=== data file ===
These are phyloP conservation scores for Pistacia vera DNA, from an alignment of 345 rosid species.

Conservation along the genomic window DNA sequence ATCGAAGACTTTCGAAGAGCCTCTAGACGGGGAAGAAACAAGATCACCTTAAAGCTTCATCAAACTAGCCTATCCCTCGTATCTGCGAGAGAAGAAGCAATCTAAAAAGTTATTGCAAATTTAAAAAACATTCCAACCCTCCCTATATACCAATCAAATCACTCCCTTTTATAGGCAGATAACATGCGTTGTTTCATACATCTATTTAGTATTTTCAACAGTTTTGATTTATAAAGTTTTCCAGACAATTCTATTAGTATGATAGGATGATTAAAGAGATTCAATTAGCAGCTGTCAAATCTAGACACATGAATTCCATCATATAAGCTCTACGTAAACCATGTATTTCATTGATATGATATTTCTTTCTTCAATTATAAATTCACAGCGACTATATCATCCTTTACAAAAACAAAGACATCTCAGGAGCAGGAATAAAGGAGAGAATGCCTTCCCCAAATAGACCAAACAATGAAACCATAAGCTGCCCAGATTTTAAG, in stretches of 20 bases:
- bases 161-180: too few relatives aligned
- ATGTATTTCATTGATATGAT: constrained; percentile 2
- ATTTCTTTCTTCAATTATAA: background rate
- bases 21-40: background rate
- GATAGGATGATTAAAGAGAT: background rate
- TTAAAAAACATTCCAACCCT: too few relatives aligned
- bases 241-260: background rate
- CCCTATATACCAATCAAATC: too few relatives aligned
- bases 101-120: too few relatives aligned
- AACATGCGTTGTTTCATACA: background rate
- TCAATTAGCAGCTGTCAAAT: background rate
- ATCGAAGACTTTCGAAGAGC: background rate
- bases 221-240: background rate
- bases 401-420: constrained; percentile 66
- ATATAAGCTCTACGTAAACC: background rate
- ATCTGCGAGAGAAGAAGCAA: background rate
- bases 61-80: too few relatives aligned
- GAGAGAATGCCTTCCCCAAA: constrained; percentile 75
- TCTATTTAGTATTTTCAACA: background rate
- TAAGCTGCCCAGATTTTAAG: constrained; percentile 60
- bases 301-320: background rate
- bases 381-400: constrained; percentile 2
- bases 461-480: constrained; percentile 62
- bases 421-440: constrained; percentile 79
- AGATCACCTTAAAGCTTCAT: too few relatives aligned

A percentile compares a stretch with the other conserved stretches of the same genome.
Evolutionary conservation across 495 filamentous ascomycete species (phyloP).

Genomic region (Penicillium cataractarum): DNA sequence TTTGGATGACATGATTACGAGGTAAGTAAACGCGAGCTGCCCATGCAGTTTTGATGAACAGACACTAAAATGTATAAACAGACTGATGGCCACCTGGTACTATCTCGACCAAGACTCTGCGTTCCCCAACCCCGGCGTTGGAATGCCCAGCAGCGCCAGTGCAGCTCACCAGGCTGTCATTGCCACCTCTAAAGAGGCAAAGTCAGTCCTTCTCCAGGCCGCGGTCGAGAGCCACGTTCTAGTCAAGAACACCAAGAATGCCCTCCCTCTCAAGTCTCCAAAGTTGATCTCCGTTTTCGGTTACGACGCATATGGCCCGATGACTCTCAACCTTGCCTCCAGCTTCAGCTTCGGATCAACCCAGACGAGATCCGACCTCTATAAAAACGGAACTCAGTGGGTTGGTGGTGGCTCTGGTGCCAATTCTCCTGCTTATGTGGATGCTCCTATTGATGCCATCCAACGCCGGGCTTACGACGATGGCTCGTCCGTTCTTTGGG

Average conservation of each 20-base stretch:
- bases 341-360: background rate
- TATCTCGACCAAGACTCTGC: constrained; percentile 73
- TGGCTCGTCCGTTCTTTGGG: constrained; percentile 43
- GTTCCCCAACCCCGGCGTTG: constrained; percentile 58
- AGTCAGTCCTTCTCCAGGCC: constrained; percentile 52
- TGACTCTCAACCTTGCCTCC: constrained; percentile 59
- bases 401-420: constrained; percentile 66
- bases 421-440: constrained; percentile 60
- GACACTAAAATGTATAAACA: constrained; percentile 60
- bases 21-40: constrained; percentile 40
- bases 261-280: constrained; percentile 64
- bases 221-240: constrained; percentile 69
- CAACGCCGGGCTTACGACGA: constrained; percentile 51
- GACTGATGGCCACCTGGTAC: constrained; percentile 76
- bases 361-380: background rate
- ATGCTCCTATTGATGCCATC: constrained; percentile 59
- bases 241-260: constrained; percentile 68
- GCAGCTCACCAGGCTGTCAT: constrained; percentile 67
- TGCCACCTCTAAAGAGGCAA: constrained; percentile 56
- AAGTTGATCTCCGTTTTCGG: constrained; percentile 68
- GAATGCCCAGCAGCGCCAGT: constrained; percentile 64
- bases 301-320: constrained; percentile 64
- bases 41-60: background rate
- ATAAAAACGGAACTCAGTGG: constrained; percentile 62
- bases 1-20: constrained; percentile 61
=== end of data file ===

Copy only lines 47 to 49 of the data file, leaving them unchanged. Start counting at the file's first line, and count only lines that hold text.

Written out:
- ATGCTCCTATTGATGCCATC: constrained; percentile 59
- bases 241-260: constrained; percentile 68
- GCAGCTCACCAGGCTGTCAT: constrained; percentile 67